Interactive Investor

Will Tesla and Netflix shares join results season rally?

18th April 2023 13:11

Graeme Evans from interactive investor

Global stock markets are in a period of calm and quarterly results have been good, but a rush of earnings releases could change all that. There are also interesting ideas about what’s to come.

Tesla (NASDAQ:TSLA) and Netflix (NASDAQ:NFLX) will post results this week against a backdrop of fading Wall Street volatility and with the early signs from the Q1 earnings season looking positive.

After JPMorgan Chase & Co (NYSE:JPM) and Citigroup Inc (NYSE:C) reassured investors following the recent banking turmoil, FactSet said 90% of the 30 S&P 500 companies to have entered the results spotlight so far had beaten earnings guidance and 63% managed a revenue surprise.

Despite this resilience, FactSet forecasts a year-over-year decline in earnings of 6.5% in what would be the worst quarter since Covid lockdowns triggered a fall of 31.6% in spring 2020. It will also represent the second straight quarter the index has reported a decline in earnings, as higher interest rates and rising costs squeeze bottom-line performances.

Week Two for the earnings season sees Netflix report figures after tonight’s closing bell, with its followers looking for the streaming giant to repeat the previous quarter’s outperformance as households opt to stay at home amid the cost-of-living pressures.

Electric car maker Tesla enters the fray on Wednesday evening, having delivered 422,000 vehicles for the first quarter but with Wall Street expecting a 17% decline in earnings due to ongoing cost pressures.

American Express (NYSE:AXP) and Philip Morris International (NYSE:PM) are set to post figures before Thursday’s opening bell followed by consumer goods giant Procter & Gamble Co (NYSE:PG) on Friday.

However, the US results season reaches its peak next week, when 40% of the S&P 500 is due to report, including mega-caps Microsoft Corp (NASDAQ:MSFT), Meta Platforms (NASDAQ:META), Amazon (NASDAQ:AMZN) and Alphabet Inc Class A (NASDAQ:GOOGL).

For short-term investors, such times are ripe for stock picking after Bank of America research going back to 2009 found price dispersion consistently higher on busier reporting days.

So far it appears that earnings season may not be a negative catalyst for a US market that only a month ago was rocked by the collapse of Silicon Valley Bank.

The best indicator of this stabilisation comes from the VIX index of implied stock volatility, which today stood below 17 for the lowest level since January last year.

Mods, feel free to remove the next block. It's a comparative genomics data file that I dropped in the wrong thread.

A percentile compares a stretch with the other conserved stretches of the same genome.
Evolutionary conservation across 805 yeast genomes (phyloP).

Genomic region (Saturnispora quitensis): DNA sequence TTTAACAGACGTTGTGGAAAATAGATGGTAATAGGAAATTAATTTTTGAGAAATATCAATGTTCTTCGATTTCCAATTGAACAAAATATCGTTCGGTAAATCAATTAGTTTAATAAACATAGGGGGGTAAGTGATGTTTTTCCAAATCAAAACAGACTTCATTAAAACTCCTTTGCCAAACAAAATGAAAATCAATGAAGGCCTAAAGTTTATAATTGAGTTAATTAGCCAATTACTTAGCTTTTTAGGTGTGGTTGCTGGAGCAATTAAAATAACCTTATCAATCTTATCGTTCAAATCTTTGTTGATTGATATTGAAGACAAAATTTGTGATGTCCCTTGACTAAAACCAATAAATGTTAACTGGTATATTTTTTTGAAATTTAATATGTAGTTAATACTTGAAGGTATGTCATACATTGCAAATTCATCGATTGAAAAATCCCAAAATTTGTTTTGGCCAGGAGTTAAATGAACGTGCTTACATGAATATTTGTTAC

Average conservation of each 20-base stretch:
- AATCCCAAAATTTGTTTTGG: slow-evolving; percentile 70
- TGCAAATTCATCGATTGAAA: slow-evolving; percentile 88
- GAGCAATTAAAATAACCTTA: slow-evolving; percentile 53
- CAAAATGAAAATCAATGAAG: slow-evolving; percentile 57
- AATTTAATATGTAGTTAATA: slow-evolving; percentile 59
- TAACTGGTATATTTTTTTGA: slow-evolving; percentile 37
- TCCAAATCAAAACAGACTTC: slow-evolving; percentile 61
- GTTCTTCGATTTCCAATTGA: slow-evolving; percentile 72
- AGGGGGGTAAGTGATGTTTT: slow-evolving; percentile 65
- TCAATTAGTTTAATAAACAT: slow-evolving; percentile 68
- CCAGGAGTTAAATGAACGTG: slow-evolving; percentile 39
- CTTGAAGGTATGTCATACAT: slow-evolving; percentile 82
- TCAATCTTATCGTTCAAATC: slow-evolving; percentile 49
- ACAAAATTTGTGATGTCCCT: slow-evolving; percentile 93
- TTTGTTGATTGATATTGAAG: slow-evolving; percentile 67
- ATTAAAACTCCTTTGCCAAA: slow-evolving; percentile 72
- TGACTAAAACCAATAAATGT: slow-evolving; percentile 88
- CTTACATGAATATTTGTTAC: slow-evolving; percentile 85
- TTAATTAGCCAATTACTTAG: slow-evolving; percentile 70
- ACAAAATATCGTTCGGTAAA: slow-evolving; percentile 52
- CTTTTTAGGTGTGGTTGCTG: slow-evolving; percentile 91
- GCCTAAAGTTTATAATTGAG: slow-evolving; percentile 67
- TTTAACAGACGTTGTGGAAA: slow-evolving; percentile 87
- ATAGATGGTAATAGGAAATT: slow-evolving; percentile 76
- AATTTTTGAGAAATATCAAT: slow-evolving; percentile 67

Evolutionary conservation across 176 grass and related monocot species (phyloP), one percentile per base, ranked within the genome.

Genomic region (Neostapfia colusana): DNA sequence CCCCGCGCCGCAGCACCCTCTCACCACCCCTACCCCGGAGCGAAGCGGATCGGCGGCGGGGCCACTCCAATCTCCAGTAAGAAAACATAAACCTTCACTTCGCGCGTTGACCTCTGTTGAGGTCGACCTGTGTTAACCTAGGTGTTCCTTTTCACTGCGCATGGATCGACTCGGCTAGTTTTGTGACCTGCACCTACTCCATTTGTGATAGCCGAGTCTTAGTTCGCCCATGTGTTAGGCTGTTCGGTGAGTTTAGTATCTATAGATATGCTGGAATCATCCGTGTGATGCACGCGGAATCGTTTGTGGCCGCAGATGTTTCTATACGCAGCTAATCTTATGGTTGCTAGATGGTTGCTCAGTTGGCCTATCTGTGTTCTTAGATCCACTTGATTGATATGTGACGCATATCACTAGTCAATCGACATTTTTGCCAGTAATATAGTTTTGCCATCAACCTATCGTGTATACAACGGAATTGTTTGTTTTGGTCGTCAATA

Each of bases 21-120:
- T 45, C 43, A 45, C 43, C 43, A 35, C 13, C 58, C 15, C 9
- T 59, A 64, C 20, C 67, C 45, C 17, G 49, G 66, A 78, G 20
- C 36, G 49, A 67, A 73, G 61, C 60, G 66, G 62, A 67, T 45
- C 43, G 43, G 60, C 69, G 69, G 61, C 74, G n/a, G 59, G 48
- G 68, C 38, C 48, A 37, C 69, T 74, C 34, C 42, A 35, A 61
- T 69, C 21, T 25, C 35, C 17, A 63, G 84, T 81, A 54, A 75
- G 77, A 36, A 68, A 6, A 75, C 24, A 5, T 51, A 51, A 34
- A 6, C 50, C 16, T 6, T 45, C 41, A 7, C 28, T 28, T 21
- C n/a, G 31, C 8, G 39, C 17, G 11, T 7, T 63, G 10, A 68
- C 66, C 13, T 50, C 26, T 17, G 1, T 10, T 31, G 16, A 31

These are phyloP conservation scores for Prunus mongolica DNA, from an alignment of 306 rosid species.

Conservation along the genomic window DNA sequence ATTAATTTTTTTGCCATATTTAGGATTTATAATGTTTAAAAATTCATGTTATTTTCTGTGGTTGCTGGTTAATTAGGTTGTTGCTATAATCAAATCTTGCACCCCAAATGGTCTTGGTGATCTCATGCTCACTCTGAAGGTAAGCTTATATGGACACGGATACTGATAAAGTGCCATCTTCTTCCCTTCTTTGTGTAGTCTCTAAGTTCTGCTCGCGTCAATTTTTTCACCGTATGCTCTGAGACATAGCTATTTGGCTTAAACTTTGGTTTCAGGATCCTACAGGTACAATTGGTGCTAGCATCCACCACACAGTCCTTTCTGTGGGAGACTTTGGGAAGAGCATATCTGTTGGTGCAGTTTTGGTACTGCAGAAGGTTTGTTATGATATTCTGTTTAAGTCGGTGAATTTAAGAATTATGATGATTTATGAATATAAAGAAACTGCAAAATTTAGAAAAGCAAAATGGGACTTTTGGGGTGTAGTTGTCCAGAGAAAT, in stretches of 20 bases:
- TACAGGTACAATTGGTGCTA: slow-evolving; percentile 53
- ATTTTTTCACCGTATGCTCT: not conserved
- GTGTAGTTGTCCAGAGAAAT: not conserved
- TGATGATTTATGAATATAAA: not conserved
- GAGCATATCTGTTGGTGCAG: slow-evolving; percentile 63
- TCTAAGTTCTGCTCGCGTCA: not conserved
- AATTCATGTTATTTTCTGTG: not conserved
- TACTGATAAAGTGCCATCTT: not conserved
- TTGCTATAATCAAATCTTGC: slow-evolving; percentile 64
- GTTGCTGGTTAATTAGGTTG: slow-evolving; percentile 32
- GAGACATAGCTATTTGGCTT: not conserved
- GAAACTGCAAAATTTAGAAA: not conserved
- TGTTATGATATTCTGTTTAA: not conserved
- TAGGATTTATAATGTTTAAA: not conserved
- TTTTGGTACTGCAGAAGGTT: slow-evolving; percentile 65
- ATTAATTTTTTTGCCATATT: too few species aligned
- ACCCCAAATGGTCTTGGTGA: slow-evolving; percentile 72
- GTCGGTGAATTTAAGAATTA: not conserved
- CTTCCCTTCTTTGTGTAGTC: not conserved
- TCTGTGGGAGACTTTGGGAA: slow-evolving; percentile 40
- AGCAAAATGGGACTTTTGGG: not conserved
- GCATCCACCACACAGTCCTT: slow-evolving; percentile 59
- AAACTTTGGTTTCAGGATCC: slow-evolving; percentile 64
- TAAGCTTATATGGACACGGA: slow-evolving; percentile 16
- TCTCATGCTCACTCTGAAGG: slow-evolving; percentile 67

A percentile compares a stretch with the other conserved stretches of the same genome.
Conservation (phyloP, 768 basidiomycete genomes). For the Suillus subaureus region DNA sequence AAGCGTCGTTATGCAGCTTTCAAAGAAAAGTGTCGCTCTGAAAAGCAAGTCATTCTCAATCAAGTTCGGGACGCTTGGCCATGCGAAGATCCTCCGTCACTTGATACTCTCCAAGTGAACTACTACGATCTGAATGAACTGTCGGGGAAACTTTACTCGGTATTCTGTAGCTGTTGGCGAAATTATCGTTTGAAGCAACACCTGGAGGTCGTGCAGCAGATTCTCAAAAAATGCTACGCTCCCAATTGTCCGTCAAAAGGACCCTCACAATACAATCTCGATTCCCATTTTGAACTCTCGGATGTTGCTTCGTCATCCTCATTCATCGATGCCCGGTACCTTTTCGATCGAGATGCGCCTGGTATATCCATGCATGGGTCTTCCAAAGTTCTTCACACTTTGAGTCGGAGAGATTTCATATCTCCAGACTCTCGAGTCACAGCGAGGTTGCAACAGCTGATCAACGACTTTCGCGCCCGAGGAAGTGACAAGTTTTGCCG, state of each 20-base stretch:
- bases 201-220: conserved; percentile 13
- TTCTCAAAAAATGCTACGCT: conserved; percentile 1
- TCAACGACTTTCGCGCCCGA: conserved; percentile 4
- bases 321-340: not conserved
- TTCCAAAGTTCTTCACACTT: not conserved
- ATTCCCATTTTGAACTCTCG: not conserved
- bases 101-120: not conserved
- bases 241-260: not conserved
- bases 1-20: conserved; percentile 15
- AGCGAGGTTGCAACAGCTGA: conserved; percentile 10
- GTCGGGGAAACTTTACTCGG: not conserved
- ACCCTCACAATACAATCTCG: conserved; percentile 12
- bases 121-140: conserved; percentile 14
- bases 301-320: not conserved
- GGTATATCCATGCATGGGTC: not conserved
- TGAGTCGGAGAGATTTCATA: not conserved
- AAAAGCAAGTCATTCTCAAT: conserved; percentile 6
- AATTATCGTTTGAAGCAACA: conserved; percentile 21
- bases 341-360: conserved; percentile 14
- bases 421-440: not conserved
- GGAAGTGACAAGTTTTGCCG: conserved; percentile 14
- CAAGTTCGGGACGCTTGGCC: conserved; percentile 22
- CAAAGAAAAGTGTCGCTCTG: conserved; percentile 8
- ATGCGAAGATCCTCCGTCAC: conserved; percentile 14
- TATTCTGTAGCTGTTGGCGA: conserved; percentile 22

UBS said the calmer mood suggested that investors only envisage a narrow range of outcomes for the US economy.

For now, consumer spending has remained well supported by a jobs market that is cooling but still robust, and profits are poised to benefit from continued improvements in supply chains, a sharper focus on cost containment and the weaker dollar.

And while the earnings season may not weigh on current market sentiment, the Swiss bank still sees reasons for investors to remain cautious on US equities this year.

Mark Haefele, chief investment officer at UBS Global Wealth Management, warns that tighter credit conditions in the wake of the banking turmoil have the potential to weigh on earnings.

He also believes the Federal Reserve has more work to do to get inflation back down to its 2% target. “Historically, the Fed has not cut rates when unemployment has been this low. As a result, we think the Fed will likely need to keep monetary policy restrictive, forestalling any re-acceleration in economic growth that could reignite inflation.”

Haefele points out that the S&P 500 trades on a forward price/earnings multiple of 18 times, which is near its highest in about a year and is higher than pre-pandemic levels.

He said: “Historically, when the S&P 500 has traded above 18x, consensus earnings growth expectations are robust (14% on average) or the 10-year Treasury yield is less than 2%. Today, we expect S&P 500 earnings per share to contract 5% in 2023 and the 10-year Treasury yield is 3.59%.”

These articles are provided for information purposes only.  Occasionally, an opinion about whether to buy or sell a specific investment may be provided by third parties.  The content is not intended to be a personal recommendation to buy or sell any financial instrument or product, or to adopt any investment strategy as it is not provided based on an assessment of your investing knowledge and experience, your financial situation or your investment objectives. The value of your investments, and the income derived from them, may go down as well as up. You may not get back all the money that you invest. The investments referred to in this article may not be suitable for all investors, and if in doubt, an investor should seek advice from a qualified investment adviser.

Full performance can be found on the company or index summary page on the interactive investor website. Simply click on the company's or index name highlighted in the article.